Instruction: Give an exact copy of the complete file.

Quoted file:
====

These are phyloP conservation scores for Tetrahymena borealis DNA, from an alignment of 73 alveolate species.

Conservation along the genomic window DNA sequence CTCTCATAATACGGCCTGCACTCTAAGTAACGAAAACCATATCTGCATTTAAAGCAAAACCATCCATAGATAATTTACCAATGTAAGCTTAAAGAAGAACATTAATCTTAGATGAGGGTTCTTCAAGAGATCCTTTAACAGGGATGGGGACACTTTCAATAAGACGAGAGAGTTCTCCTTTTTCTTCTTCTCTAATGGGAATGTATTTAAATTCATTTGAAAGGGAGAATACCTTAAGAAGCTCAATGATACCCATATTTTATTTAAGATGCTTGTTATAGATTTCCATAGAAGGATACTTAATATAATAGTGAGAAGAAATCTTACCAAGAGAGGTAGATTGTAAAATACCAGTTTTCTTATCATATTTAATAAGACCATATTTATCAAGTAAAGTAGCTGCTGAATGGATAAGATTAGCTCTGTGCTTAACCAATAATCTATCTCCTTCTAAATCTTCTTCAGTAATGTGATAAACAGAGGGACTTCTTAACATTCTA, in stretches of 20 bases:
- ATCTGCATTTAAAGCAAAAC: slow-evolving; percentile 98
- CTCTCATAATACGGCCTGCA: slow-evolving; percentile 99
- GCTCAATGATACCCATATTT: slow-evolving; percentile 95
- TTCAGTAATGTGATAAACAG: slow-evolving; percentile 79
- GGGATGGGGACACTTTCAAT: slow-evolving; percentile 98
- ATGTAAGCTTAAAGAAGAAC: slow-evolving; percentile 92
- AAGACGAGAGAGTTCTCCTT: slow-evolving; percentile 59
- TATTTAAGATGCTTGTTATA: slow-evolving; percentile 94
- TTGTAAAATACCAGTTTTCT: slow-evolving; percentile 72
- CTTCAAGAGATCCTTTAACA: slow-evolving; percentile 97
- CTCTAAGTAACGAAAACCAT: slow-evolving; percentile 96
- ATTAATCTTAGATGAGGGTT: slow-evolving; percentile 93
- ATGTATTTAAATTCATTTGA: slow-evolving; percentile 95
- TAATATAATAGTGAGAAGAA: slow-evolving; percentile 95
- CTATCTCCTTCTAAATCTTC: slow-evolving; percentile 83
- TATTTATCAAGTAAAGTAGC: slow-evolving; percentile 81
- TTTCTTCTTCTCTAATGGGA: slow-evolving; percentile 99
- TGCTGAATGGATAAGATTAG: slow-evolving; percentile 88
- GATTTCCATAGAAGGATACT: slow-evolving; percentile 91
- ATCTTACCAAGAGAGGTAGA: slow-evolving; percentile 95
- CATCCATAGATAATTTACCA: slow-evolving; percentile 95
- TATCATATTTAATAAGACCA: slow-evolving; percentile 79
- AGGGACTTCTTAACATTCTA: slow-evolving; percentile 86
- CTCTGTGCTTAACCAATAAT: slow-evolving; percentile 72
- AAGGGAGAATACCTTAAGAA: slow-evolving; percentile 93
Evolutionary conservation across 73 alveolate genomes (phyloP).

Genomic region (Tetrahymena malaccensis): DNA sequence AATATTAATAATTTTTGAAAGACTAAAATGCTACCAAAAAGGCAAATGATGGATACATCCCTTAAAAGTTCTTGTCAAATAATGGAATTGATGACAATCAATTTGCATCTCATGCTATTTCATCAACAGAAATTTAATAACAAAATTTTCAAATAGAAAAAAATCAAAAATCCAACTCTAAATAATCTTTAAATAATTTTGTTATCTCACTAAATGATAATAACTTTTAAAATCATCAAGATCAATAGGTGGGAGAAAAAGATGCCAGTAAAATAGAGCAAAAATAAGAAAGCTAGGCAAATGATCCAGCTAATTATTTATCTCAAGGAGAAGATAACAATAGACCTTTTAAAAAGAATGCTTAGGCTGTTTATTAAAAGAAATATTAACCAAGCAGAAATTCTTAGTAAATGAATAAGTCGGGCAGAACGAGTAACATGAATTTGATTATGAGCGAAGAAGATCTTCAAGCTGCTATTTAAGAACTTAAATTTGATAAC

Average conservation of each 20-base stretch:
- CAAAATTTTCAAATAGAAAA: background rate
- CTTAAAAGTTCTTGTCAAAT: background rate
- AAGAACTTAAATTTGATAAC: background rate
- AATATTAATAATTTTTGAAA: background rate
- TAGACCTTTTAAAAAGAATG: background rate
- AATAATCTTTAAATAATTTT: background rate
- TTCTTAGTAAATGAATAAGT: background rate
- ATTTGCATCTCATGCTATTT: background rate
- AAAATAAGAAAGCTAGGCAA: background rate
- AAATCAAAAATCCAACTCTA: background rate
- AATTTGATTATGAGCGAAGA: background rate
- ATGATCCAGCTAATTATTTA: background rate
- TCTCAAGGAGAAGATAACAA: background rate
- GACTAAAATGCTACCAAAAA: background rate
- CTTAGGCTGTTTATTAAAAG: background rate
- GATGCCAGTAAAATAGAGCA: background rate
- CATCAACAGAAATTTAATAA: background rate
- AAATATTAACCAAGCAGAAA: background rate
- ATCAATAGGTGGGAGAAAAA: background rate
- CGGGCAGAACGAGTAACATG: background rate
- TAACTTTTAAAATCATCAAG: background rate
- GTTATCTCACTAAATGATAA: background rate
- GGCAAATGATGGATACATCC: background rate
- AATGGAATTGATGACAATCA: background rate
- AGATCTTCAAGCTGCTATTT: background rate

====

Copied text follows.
These are phyloP conservation scores for Tetrahymena borealis DNA, from an alignment of 73 alveolate species.

Conservation along the genomic window DNA sequence CTCTCATAATACGGCCTGCACTCTAAGTAACGAAAACCATATCTGCATTTAAAGCAAAACCATCCATAGATAATTTACCAATGTAAGCTTAAAGAAGAACATTAATCTTAGATGAGGGTTCTTCAAGAGATCCTTTAACAGGGATGGGGACACTTTCAATAAGACGAGAGAGTTCTCCTTTTTCTTCTTCTCTAATGGGAATGTATTTAAATTCATTTGAAAGGGAGAATACCTTAAGAAGCTCAATGATACCCATATTTTATTTAAGATGCTTGTTATAGATTTCCATAGAAGGATACTTAATATAATAGTGAGAAGAAATCTTACCAAGAGAGGTAGATTGTAAAATACCAGTTTTCTTATCATATTTAATAAGACCATATTTATCAAGTAAAGTAGCTGCTGAATGGATAAGATTAGCTCTGTGCTTAACCAATAATCTATCTCCTTCTAAATCTTCTTCAGTAATGTGATAAACAGAGGGACTTCTTAACATTCTA, in stretches of 20 bases:
- ATCTGCATTTAAAGCAAAAC: slow-evolving; percentile 98
- CTCTCATAATACGGCCTGCA: slow-evolving; percentile 99
- GCTCAATGATACCCATATTT: slow-evolving; percentile 95
- TTCAGTAATGTGATAAACAG: slow-evolving; percentile 79
- GGGATGGGGACACTTTCAAT: slow-evolving; percentile 98
- ATGTAAGCTTAAAGAAGAAC: slow-evolving; percentile 92
- AAGACGAGAGAGTTCTCCTT: slow-evolving; percentile 59
- TATTTAAGATGCTTGTTATA: slow-evolving; percentile 94
- TTGTAAAATACCAGTTTTCT: slow-evolving; percentile 72
- CTTCAAGAGATCCTTTAACA: slow-evolving; percentile 97
- CTCTAAGTAACGAAAACCAT: slow-evolving; percentile 96
- ATTAATCTTAGATGAGGGTT: slow-evolving; percentile 93
- ATGTATTTAAATTCATTTGA: slow-evolving; percentile 95
- TAATATAATAGTGAGAAGAA: slow-evolving; percentile 95
- CTATCTCCTTCTAAATCTTC: slow-evolving; percentile 83
- TATTTATCAAGTAAAGTAGC: slow-evolving; percentile 81
- TTTCTTCTTCTCTAATGGGA: slow-evolving; percentile 99
- TGCTGAATGGATAAGATTAG: slow-evolving; percentile 88
- GATTTCCATAGAAGGATACT: slow-evolving; percentile 91
- ATCTTACCAAGAGAGGTAGA: slow-evolving; percentile 95
- CATCCATAGATAATTTACCA: slow-evolving; percentile 95
- TATCATATTTAATAAGACCA: slow-evolving; percentile 79
- AGGGACTTCTTAACATTCTA: slow-evolving; percentile 86
- CTCTGTGCTTAACCAATAAT: slow-evolving; percentile 72
- AAGGGAGAATACCTTAAGAA: slow-evolving; percentile 93
Evolutionary conservation across 73 alveolate genomes (phyloP).

Genomic region (Tetrahymena malaccensis): DNA sequence AATATTAATAATTTTTGAAAGACTAAAATGCTACCAAAAAGGCAAATGATGGATACATCCCTTAAAAGTTCTTGTCAAATAATGGAATTGATGACAATCAATTTGCATCTCATGCTATTTCATCAACAGAAATTTAATAACAAAATTTTCAAATAGAAAAAAATCAAAAATCCAACTCTAAATAATCTTTAAATAATTTTGTTATCTCACTAAATGATAATAACTTTTAAAATCATCAAGATCAATAGGTGGGAGAAAAAGATGCCAGTAAAATAGAGCAAAAATAAGAAAGCTAGGCAAATGATCCAGCTAATTATTTATCTCAAGGAGAAGATAACAATAGACCTTTTAAAAAGAATGCTTAGGCTGTTTATTAAAAGAAATATTAACCAAGCAGAAATTCTTAGTAAATGAATAAGTCGGGCAGAACGAGTAACATGAATTTGATTATGAGCGAAGAAGATCTTCAAGCTGCTATTTAAGAACTTAAATTTGATAAC

Average conservation of each 20-base stretch:
- CAAAATTTTCAAATAGAAAA: background rate
- CTTAAAAGTTCTTGTCAAAT: background rate
- AAGAACTTAAATTTGATAAC: background rate
- AATATTAATAATTTTTGAAA: background rate
- TAGACCTTTTAAAAAGAATG: background rate
- AATAATCTTTAAATAATTTT: background rate
- TTCTTAGTAAATGAATAAGT: background rate
- ATTTGCATCTCATGCTATTT: background rate
- AAAATAAGAAAGCTAGGCAA: background rate
- AAATCAAAAATCCAACTCTA: background rate
- AATTTGATTATGAGCGAAGA: background rate
- ATGATCCAGCTAATTATTTA: background rate
- TCTCAAGGAGAAGATAACAA: background rate
- GACTAAAATGCTACCAAAAA: background rate
- CTTAGGCTGTTTATTAAAAG: background rate
- GATGCCAGTAAAATAGAGCA: background rate
- CATCAACAGAAATTTAATAA: background rate
- AAATATTAACCAAGCAGAAA: background rate
- ATCAATAGGTGGGAGAAAAA: background rate
- CGGGCAGAACGAGTAACATG: background rate
- TAACTTTTAAAATCATCAAG: background rate
- GTTATCTCACTAAATGATAA: background rate
- GGCAAATGATGGATACATCC: background rate
- AATGGAATTGATGACAATCA: background rate
- AGATCTTCAAGCTGCTATTT: background rate